World Video | Defence | Foreign Affairs | Natural Events | Trade | NZ in World News | NZ National News Video | NZ Regional News | Search

 


Calls for South Sudan leaders to put children first

JUBA, South Sudan (January 13, 2014) — World Vision, one of the largest aid agencies working in South Sudan, is calling on all parties to listen to the cries of the afflicted children and seek a negotiated solution to the nearly month-long conflict in the country.

“Children are arriving to places of sanctuary unaccompanied. They are tired, hungry and afraid. Many of them are in grave danger of contracting malaria as a result of spending nights in the bush. And they are vulnerable to other diseases -- depending on the living conditions where they run to and the lack of medical services,” said Perry Mansfield, the director of World Vision’s programs in South Sudan.

“We are appealing to the South Sudan Government and opposition to cease hostilities immediately and listen to the children, who are now in desperate need of help,” Mansfield said.

World Vision, working alongside other aid agencies, has trained nearly 3,000 displaced people in Malakal town, Upper Nile on how to improve sanitation and hygiene to avoid diseases. The organization helped them to set up water and sanitation committees to ensure standards of cleanliness within the compound are maintained. In addition, World Vision is distributing relief supplies, including plastic sheeting for emergency shelter and hygiene kits donated by USAID, to displaced communities in Upper Nile and Unity states of South Sudan.

Aid agencies, including World Vision, have had some of their offices and warehouses in the affected areas vandalized. World Vision would like to remind all parties to the conflict of their responsibility to protect civilians and ensure humanitarian access as well as abide by international humanitarian law to protect children and other civilians from attack in the conflict affected areas.

World Vision is also responding to the humanitarian needs of South Sudanese who have fled their country into neighboring Uganda and Kenya.

“We need immediate access to the needy population across the country to save lives. Despite the deteriorating security in South Sudan, we continue to work toward recovery and development in areas where the security situation allows. We are closely monitoring the security situation, as we respond to immediate needs in the conflict affected states,” Mansfield said.

ENDS

© Scoop Media

 
 
 
 
 
World Headlines

 

Gordon Campbell: On The Death Of Fidel Castro

New Zealand likes to think we played our part – via the 1981 Springbok tour – in bringing the apartheid regime in South Africa to an end… Jacob Zuma treated the death of Fidel Castro at the weekend as an occasion to pay a heartfelt tribute to the thousands of Cuban soldiers who travelled across the world to inflict the first significant military defeat on the forces of white supremacy. More>>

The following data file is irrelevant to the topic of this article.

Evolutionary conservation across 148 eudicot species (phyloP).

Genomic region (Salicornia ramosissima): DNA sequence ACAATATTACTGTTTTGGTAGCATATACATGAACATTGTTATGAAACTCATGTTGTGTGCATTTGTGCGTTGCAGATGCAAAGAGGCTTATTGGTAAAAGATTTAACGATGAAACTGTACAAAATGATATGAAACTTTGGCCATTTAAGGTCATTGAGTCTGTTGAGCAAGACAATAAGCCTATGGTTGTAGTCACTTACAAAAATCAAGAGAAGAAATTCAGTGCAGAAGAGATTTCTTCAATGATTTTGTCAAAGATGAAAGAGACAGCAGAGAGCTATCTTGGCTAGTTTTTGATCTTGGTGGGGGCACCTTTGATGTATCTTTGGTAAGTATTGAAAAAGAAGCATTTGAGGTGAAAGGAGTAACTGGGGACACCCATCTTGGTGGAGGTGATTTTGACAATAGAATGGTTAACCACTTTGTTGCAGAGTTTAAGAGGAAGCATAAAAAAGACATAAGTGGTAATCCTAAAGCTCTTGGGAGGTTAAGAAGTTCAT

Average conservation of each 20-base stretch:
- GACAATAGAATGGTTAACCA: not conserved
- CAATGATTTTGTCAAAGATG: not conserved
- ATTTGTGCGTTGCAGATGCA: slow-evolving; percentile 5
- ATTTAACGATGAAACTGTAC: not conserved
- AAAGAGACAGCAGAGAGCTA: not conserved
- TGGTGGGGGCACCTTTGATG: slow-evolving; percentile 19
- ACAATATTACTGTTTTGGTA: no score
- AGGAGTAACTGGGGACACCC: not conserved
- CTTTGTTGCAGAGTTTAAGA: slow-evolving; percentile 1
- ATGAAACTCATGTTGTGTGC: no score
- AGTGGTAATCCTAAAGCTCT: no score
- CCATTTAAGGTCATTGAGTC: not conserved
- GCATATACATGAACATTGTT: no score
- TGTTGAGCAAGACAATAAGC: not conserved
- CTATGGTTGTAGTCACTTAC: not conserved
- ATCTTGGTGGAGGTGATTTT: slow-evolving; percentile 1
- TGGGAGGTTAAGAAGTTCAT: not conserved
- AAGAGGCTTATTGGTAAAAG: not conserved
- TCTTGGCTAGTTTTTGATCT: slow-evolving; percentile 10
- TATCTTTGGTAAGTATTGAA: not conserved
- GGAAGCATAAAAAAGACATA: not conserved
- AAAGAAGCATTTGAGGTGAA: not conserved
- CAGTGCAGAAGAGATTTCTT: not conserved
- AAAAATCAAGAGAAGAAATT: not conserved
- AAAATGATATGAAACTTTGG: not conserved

ALSO:

Gordon Campbell: On The US Election Home Stretch

Once again at the business end of a US election, the result will hinge on the same old bits of geography as always: the Five Crucial Counties in Ohio, the Two Crucial Counties in Pennsylvania and the I-4 Interstate Corridor in Florida that runs from Tampa Bay through Orlando to Daytona Beach. More>>

ALSO:

Meanwhile:

Haiti: $5 Million To Kick-Start Aid In Wake Of Hurricane Matthew

UN emergency fund allocates $5 million to kick-start assistance in wake of Hurricane Matthew More>>

ALSO:

Preliminary Results: MH17 Investigation Report

The Joint Investigation Team (JIT) is convinced of having obtained irrefutable evidence to establish that on 17 July 2014, flight MH-17 was shot down by a BUK missile from the 9M38-series. According to the JIT there is also evidence identifying the launch location that involves an agricultural field near Pervomaiskyi which, at the time, was controlled by pro-Russian fighters. More>>

ALSO:

Not Helen Clark: António Guterres Favourite For Next UN Secretary-General

Former Portuguese Prime Minister António Guterres has emerged as the clear favourite to become the next United Nations Secretary-General following the sixth secret ballot held today by the UN Security Council, which is expected to take a formal decision tomorrow and forward Mr. Guterres’ name to the 193-Member General Assembly for final confirmation. More>>

ALSO:

Gordon Campbell: On The End Game In Spain (And Other World News)

The coverage of international news seems almost entirely dependent on a random selection of whatever some overseas news agency happens to be carrying overnight... Here are a few interesting international stories that have largely flown beneath the radar this past week. More>>

Amnesty/Human Rights Watch: Appalling Abuse, Neglect Of Refugees On Nauru

Refugees and asylum seekers on Nauru, most of whom have been held there for three years, routinely face neglect by health workers and other service providers who have been hired by the Australian government, as well as frequent unpunished assaults by local Nauruans. More>>

ALSO:

Other Australian Detention

Get More From Scoop

 
 
 
 
World
Search Scoop  
 
 
Powered by Vodafone
NZ independent news